CON WHO WOULD BE PRO
Franz Lidz's story (This Is the Game of the Name, Sept. 19) on Arthur Lee Trotter, the man who would be Marv Fleming et al., was a real piece of work. One question, though. Does the imprisoned impostor, Trotter, really look that much like Fleming, Bill Russell and John Mackey, or are people just dumber than I think?
?Decide for yourself.—ED.
Finally, in Frank Deford's article on Martina the Magnificent's victory in the U.S. Open (She Put Herself into High Gear and Headed North, Sept. 19), we have a sports-writer acknowledging what fans have known all along—that Team Navratilova is no bigger than any other "team." It's just that Martina is so much better than everyone else, it only seems as though there's more than one player on her side of the net.
The Open is won. Now I hope everyone will just sit back, relax, enjoy Martina's play and stop carping.
New York City
I was really annoyed when you failed to put Martina Navratilova on your cover after her amazing performance at Wimbledon in July, but now I understand. You were reserving the honor for her long-awaited U.S. Open title. This was indeed a much more appropriate time, and it was well worth the wait. Bravo, Martina!
The last woman to be honored as your Sportswoman of the Year was Chris Evert Lloyd (1976); it seems only right that Martina be the next.
If Martina Navratilova makes a habit of flipping the bird, as Frank Deford put it, to hecklers, she'll always remain far behind Chris Evert Lloyd in one category: class.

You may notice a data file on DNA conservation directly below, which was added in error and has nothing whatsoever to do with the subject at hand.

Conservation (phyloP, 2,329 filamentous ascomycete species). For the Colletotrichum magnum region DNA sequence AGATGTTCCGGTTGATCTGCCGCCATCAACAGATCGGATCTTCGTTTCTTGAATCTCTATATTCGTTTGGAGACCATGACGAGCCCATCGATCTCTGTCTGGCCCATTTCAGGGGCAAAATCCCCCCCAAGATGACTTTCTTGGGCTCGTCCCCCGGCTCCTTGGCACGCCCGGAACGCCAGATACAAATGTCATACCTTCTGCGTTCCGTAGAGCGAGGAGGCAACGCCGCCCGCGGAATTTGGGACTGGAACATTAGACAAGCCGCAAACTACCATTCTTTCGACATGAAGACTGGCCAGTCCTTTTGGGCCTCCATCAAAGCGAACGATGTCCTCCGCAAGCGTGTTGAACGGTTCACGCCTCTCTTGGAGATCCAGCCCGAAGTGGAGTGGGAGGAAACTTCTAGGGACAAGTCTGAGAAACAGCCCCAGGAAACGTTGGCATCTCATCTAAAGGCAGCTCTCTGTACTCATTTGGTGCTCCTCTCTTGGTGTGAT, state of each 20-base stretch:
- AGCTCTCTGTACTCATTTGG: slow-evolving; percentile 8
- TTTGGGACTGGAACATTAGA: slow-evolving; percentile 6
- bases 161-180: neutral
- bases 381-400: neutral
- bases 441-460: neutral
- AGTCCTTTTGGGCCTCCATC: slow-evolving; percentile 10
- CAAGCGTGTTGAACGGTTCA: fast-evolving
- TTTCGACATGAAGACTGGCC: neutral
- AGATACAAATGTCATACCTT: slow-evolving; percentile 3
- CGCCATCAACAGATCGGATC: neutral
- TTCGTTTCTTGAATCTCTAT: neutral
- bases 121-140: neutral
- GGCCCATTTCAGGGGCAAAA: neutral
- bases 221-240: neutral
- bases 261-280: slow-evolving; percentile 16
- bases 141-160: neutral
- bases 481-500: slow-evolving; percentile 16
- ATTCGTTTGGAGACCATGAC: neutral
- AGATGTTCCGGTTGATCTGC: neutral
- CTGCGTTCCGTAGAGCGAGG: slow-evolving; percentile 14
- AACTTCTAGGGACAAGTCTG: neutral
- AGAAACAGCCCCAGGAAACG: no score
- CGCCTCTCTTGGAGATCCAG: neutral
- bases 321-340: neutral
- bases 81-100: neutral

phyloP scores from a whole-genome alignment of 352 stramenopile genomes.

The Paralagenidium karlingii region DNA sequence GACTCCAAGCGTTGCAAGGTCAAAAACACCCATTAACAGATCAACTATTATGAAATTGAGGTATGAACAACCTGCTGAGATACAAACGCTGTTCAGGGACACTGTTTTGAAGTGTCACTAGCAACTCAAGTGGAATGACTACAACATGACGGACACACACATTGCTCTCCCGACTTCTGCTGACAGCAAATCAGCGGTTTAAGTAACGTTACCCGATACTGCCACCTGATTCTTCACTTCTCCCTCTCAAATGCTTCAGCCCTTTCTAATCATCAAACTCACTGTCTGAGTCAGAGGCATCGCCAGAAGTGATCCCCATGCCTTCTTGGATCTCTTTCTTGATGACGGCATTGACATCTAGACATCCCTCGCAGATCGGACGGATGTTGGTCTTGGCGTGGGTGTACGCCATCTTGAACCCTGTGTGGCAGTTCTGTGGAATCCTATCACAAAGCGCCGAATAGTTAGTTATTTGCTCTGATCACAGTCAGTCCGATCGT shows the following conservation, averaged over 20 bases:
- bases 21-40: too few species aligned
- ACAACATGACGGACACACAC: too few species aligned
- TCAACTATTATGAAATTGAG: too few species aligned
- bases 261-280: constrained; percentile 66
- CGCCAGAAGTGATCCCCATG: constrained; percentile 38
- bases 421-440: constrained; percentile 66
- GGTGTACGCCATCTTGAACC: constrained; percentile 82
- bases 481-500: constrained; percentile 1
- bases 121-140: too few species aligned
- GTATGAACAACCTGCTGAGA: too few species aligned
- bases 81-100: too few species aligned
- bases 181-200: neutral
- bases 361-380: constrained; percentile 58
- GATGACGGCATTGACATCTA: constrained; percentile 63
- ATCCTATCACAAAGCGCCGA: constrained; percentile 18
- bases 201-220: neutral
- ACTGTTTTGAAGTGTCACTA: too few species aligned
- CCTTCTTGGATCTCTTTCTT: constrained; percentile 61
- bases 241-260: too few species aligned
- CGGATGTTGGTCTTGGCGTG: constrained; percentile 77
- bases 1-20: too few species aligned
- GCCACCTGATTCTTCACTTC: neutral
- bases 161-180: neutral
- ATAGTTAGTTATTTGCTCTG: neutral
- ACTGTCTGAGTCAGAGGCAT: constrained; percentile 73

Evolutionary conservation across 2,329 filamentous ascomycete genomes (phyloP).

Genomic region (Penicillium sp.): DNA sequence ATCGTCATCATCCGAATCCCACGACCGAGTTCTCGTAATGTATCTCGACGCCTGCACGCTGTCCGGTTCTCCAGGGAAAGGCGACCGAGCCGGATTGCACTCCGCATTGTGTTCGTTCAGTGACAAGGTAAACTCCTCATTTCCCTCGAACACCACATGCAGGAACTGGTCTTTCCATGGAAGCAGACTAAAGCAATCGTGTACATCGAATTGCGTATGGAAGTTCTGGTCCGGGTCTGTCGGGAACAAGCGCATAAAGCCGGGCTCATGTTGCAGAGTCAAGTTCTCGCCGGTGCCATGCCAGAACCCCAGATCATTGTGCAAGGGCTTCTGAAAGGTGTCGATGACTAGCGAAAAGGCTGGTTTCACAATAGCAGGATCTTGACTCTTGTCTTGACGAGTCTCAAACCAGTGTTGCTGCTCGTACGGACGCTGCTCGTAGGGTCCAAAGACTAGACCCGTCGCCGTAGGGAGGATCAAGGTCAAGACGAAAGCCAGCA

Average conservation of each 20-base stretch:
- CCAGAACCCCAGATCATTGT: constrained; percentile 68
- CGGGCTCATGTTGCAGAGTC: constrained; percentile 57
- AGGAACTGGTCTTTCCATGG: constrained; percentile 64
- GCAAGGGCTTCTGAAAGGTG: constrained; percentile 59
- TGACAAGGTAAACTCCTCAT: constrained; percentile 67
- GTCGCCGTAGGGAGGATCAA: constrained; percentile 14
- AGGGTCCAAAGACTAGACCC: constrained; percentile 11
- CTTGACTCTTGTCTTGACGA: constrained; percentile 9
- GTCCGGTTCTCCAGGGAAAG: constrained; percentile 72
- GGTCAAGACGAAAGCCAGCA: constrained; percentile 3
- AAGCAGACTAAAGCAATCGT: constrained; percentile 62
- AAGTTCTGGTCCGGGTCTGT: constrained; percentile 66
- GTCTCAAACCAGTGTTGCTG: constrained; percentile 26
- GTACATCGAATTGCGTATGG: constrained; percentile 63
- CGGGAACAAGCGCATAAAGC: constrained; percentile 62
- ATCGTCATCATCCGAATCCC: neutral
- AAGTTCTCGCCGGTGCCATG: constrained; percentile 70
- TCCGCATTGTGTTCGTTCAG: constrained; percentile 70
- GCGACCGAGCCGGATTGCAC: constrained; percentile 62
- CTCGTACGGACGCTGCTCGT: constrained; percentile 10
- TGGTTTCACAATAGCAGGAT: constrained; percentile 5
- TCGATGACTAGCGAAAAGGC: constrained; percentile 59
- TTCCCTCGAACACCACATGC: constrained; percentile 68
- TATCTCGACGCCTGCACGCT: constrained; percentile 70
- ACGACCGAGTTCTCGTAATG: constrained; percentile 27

GLENN T. MAJEWSKI
During the Open, Chris Evert Lloyd claimed that Martina has had only two great years. By my count it's at least four. Come on, Chris. Your place in tennis history is secure. You don't have to try to diminish someone else to make yourself look better.
Being a Jimmy Connors fan, I find sweet irony in the fact that Frank Deford was assigned to cover the '82 Wimbledon and the '83 U.S. Open tennis tournaments, both of which Connors won. It was Deford, after all, who prematurely proclaimed the end of Connors' career by referring to him in his article on the '81 Open as "the late, great Jimmy Connors" (Another Big Mac Attack, Sept. 21, 1981). Seems like Deford, along with a few other people, gave up on Jimbo a couple of years too soon.
I enjoyed Frank Deford's article on the '83 Open. I happen to be one of those "obsolete" fans who love watching an athlete give it everything he's got on every point, no matter what the score. Tennis will lose one of its most exciting and tenacious competitors when Jimmy Connors retires.